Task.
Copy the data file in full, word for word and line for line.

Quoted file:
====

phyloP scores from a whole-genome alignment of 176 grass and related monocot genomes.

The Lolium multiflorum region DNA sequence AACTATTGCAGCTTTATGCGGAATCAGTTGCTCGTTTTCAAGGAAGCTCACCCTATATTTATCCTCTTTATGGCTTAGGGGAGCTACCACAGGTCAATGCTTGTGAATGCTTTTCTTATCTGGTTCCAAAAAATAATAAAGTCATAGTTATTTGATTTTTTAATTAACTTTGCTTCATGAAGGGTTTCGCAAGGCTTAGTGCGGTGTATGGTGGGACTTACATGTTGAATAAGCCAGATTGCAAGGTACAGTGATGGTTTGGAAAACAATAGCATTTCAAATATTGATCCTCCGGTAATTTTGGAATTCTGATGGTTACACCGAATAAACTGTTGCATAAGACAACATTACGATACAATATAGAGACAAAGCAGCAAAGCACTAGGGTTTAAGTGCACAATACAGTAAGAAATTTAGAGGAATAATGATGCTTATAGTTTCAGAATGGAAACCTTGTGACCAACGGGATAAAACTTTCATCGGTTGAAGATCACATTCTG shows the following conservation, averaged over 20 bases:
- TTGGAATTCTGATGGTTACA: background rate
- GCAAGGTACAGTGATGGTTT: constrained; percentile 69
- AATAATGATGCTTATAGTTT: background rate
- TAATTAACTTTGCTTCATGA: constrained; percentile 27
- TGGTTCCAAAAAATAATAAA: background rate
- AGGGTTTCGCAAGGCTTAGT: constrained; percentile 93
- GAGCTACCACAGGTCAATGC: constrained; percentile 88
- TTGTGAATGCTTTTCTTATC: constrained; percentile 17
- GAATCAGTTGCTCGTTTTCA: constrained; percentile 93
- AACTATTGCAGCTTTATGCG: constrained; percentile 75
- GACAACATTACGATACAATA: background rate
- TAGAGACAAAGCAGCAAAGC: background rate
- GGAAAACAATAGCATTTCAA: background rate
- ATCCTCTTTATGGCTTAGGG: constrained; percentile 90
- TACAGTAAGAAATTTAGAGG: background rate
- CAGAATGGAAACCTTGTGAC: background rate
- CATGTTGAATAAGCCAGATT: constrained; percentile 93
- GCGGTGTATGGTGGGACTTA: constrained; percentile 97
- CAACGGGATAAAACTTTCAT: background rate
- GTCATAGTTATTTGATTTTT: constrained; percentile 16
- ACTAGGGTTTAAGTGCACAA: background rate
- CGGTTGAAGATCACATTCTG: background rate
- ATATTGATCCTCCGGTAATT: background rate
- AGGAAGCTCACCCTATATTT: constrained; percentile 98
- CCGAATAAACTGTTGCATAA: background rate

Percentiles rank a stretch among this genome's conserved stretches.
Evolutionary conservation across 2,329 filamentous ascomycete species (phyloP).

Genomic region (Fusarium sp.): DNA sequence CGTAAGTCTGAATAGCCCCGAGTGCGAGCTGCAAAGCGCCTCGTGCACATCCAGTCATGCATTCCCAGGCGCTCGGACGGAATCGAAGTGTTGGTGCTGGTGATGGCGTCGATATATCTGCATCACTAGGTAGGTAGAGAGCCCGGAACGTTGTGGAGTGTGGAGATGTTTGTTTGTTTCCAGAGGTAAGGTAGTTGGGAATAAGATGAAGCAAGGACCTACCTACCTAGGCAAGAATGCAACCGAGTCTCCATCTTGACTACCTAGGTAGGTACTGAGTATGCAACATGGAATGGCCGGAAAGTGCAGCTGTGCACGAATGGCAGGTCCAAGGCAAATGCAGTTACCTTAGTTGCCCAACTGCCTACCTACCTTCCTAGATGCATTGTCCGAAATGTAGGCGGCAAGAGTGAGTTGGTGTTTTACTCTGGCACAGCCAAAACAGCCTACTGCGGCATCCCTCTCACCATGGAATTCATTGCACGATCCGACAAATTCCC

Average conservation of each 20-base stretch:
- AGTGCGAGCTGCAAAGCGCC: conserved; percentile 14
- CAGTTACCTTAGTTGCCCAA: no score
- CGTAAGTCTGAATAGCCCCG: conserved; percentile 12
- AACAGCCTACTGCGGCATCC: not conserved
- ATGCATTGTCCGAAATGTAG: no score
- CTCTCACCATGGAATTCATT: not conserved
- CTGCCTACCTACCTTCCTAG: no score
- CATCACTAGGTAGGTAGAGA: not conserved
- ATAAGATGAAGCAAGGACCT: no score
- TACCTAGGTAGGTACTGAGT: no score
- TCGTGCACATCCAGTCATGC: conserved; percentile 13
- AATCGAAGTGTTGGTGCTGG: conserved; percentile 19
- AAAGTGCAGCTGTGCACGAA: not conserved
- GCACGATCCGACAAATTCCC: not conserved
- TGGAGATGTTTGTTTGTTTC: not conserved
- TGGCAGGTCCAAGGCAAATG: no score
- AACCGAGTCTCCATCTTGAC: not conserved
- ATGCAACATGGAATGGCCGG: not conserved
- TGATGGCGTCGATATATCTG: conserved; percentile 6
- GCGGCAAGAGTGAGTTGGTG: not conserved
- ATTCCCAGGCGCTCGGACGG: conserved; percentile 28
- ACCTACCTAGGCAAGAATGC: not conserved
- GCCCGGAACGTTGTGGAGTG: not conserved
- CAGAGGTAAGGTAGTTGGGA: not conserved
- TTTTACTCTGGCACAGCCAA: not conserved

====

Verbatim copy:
phyloP scores from a whole-genome alignment of 176 grass and related monocot genomes.

The Lolium multiflorum region DNA sequence AACTATTGCAGCTTTATGCGGAATCAGTTGCTCGTTTTCAAGGAAGCTCACCCTATATTTATCCTCTTTATGGCTTAGGGGAGCTACCACAGGTCAATGCTTGTGAATGCTTTTCTTATCTGGTTCCAAAAAATAATAAAGTCATAGTTATTTGATTTTTTAATTAACTTTGCTTCATGAAGGGTTTCGCAAGGCTTAGTGCGGTGTATGGTGGGACTTACATGTTGAATAAGCCAGATTGCAAGGTACAGTGATGGTTTGGAAAACAATAGCATTTCAAATATTGATCCTCCGGTAATTTTGGAATTCTGATGGTTACACCGAATAAACTGTTGCATAAGACAACATTACGATACAATATAGAGACAAAGCAGCAAAGCACTAGGGTTTAAGTGCACAATACAGTAAGAAATTTAGAGGAATAATGATGCTTATAGTTTCAGAATGGAAACCTTGTGACCAACGGGATAAAACTTTCATCGGTTGAAGATCACATTCTG shows the following conservation, averaged over 20 bases:
- TTGGAATTCTGATGGTTACA: background rate
- GCAAGGTACAGTGATGGTTT: constrained; percentile 69
- AATAATGATGCTTATAGTTT: background rate
- TAATTAACTTTGCTTCATGA: constrained; percentile 27
- TGGTTCCAAAAAATAATAAA: background rate
- AGGGTTTCGCAAGGCTTAGT: constrained; percentile 93
- GAGCTACCACAGGTCAATGC: constrained; percentile 88
- TTGTGAATGCTTTTCTTATC: constrained; percentile 17
- GAATCAGTTGCTCGTTTTCA: constrained; percentile 93
- AACTATTGCAGCTTTATGCG: constrained; percentile 75
- GACAACATTACGATACAATA: background rate
- TAGAGACAAAGCAGCAAAGC: background rate
- GGAAAACAATAGCATTTCAA: background rate
- ATCCTCTTTATGGCTTAGGG: constrained; percentile 90
- TACAGTAAGAAATTTAGAGG: background rate
- CAGAATGGAAACCTTGTGAC: background rate
- CATGTTGAATAAGCCAGATT: constrained; percentile 93
- GCGGTGTATGGTGGGACTTA: constrained; percentile 97
- CAACGGGATAAAACTTTCAT: background rate
- GTCATAGTTATTTGATTTTT: constrained; percentile 16
- ACTAGGGTTTAAGTGCACAA: background rate
- CGGTTGAAGATCACATTCTG: background rate
- ATATTGATCCTCCGGTAATT: background rate
- AGGAAGCTCACCCTATATTT: constrained; percentile 98
- CCGAATAAACTGTTGCATAA: background rate

Percentiles rank a stretch among this genome's conserved stretches.
Evolutionary conservation across 2,329 filamentous ascomycete species (phyloP).

Genomic region (Fusarium sp.): DNA sequence CGTAAGTCTGAATAGCCCCGAGTGCGAGCTGCAAAGCGCCTCGTGCACATCCAGTCATGCATTCCCAGGCGCTCGGACGGAATCGAAGTGTTGGTGCTGGTGATGGCGTCGATATATCTGCATCACTAGGTAGGTAGAGAGCCCGGAACGTTGTGGAGTGTGGAGATGTTTGTTTGTTTCCAGAGGTAAGGTAGTTGGGAATAAGATGAAGCAAGGACCTACCTACCTAGGCAAGAATGCAACCGAGTCTCCATCTTGACTACCTAGGTAGGTACTGAGTATGCAACATGGAATGGCCGGAAAGTGCAGCTGTGCACGAATGGCAGGTCCAAGGCAAATGCAGTTACCTTAGTTGCCCAACTGCCTACCTACCTTCCTAGATGCATTGTCCGAAATGTAGGCGGCAAGAGTGAGTTGGTGTTTTACTCTGGCACAGCCAAAACAGCCTACTGCGGCATCCCTCTCACCATGGAATTCATTGCACGATCCGACAAATTCCC

Average conservation of each 20-base stretch:
- AGTGCGAGCTGCAAAGCGCC: conserved; percentile 14
- CAGTTACCTTAGTTGCCCAA: no score
- CGTAAGTCTGAATAGCCCCG: conserved; percentile 12
- AACAGCCTACTGCGGCATCC: not conserved
- ATGCATTGTCCGAAATGTAG: no score
- CTCTCACCATGGAATTCATT: not conserved
- CTGCCTACCTACCTTCCTAG: no score
- CATCACTAGGTAGGTAGAGA: not conserved
- ATAAGATGAAGCAAGGACCT: no score
- TACCTAGGTAGGTACTGAGT: no score
- TCGTGCACATCCAGTCATGC: conserved; percentile 13
- AATCGAAGTGTTGGTGCTGG: conserved; percentile 19
- AAAGTGCAGCTGTGCACGAA: not conserved
- GCACGATCCGACAAATTCCC: not conserved
- TGGAGATGTTTGTTTGTTTC: not conserved
- TGGCAGGTCCAAGGCAAATG: no score
- AACCGAGTCTCCATCTTGAC: not conserved
- ATGCAACATGGAATGGCCGG: not conserved
- TGATGGCGTCGATATATCTG: conserved; percentile 6
- GCGGCAAGAGTGAGTTGGTG: not conserved
- ATTCCCAGGCGCTCGGACGG: conserved; percentile 28
- ACCTACCTAGGCAAGAATGC: not conserved
- GCCCGGAACGTTGTGGAGTG: not conserved
- CAGAGGTAAGGTAGTTGGGA: not conserved
- TTTTACTCTGGCACAGCCAA: not conserved